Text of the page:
News | February 8, 2015
Scientist advances laser technology to measure methane
A NASA scientist who has played a key role developing and demonstrating a new technique for gathering around-the-clock global carbon-dioxide (CO2) measurements is applying the same general principles to develop a new laser instrument sensitive to another greenhouse gas — methane.
Haris Riris, a scientist at NASA’s Goddard Space Flight Center in Greenbelt, Maryland, will continue advancing the Methane Sounder that operates much like its close cousin, the CO2 Sounder Lidar developed by Riris’ close collaborator, Goddard scientist Jim Abshire. The next-generation instrument will be able to provide remotely collected, high-resolution, highly accurate, around-the-clock global methane measurements should it ultimately fly as a spaceborne instrument.
“We’re working to come up with a design that we think will work in space,” Riris said. Since initially flying the concept on a DC-8 research aircraft in 2011, he said his team has developed a better instrument. “Our goal is to prove that the technique works and meets precision and accuracy requirements.”
Community would benefit
The scientific community would benefit enormously from such a capability, Riris said. “Understanding current global methane trends is a difficult challenge that cannot be resolved by existing measurement networks or current satellite observations,” he said.
On Earth, methane is an important greenhouse gas produced by certain types of bacteria in soils and in the digestive tracts of some animals. Large quantities of methane also are produced as a result of forest fires and human industrial processes.
Although carbon dioxide, another greenhouse gas, lingers in the atmosphere longer, methane is in some respects more worrisome. It is more potent and effective at absorbing heat. Exacerbating concerns is the fact that large quantities of the gas reside beneath permanently frozen ground in the Arctic. As the permafrost melts, which scientists say currently is occurring, more of this gas is released into the atmosphere, creating a feedback mechanism, where emissions lead to more warming, which in turn accelerates the melting.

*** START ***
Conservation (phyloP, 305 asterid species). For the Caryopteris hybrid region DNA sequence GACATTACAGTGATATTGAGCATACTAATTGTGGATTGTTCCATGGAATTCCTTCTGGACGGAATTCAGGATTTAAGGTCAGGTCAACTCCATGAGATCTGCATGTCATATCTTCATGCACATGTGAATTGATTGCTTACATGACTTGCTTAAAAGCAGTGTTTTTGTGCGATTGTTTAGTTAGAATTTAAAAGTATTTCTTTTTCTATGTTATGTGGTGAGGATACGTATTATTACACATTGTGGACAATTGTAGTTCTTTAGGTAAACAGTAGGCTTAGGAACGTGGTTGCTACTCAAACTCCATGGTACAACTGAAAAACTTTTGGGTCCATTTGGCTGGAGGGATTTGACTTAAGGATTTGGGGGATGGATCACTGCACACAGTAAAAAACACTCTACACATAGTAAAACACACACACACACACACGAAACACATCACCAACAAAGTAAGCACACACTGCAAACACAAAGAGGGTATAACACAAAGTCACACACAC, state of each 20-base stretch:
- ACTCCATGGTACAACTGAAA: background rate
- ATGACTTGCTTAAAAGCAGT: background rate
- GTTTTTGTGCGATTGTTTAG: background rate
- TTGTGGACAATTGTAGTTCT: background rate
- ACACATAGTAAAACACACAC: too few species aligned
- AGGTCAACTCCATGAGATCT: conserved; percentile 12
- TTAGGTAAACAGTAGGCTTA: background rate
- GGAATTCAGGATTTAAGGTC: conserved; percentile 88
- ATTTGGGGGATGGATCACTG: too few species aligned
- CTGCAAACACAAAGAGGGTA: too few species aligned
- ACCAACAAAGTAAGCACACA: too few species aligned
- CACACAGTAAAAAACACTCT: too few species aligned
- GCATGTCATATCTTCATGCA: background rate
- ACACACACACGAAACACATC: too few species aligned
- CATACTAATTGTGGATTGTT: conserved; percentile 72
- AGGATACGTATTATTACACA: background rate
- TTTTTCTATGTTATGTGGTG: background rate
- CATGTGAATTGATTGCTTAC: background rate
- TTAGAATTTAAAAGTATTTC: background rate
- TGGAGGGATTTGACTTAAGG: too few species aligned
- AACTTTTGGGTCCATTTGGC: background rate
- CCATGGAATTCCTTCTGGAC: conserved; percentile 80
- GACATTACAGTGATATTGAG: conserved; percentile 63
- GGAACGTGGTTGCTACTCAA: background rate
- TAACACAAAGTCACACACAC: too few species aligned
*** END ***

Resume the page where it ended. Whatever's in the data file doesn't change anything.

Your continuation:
Although some satellite instruments can detect and map Earth’s methane, Riris’ concept gives scientists something they don’t currently have — 24-hour coverage at all latitudes. “This effort would be a continuation and an augmentation to the Franco-German MERLIN (Methane Remote Sensing Lidar Mission) that is currently being formulated. The expectation is that our Methane Sounder would have better sensitivity and precision than MERLIN because of the more sensitive detector and the multi-wavelength approach being employed,” Riris said.
In sharp contrast to many methane instruments (see related story), the Methane Sounder also employs its own light source — tunable laser transmitters. Although laser light cannot penetrate thick clouds, it can measure through thin clouds and particles and at night, which is impossible for passive systems that rely on reflected sunlight for their source of illumination.
To gather methane data, the team’s instrument works much like the CO2 Sounder. It bounces a laser light tuned to a specific wavelength band — in this case, 1.65 microns — off Earth’s surface. Like all atmospheric gases, methane will absorb the light as it travels back to the orbiting instrument. The more methane molecules along the path, the deeper the absorption lines as measured by the instrument’s detectors.
Although Abshire has proven that sounders are effective at detecting carbon dioxide, adapting the concept to methane is more challenging, Riris conceded.
“We have been measuring carbon dioxide longer and the wavelength range for carbon dioxide — 1.57 microns — is easier to work in. It’s very difficult getting a laser at 1.65 microns,” he said. As a result, the team is attempting to overcome the obstacle by combining two wavelengths and using a crystal to create the desired wavelength band that methane absorbs.
Given the increased concern over methane emissions — particularly in the Arctic where it’s difficult gathering data using “passive” instruments that use sunlight to make trace gas measurements — the addition of a methane-measuring instrument on a mission like ASCENDS is not outside the realm of possibilities, Riris said. “We’re not the only ones working on the problem, but we think we have the better solution. If we can demonstrate that we can measure methane, the community will respond.”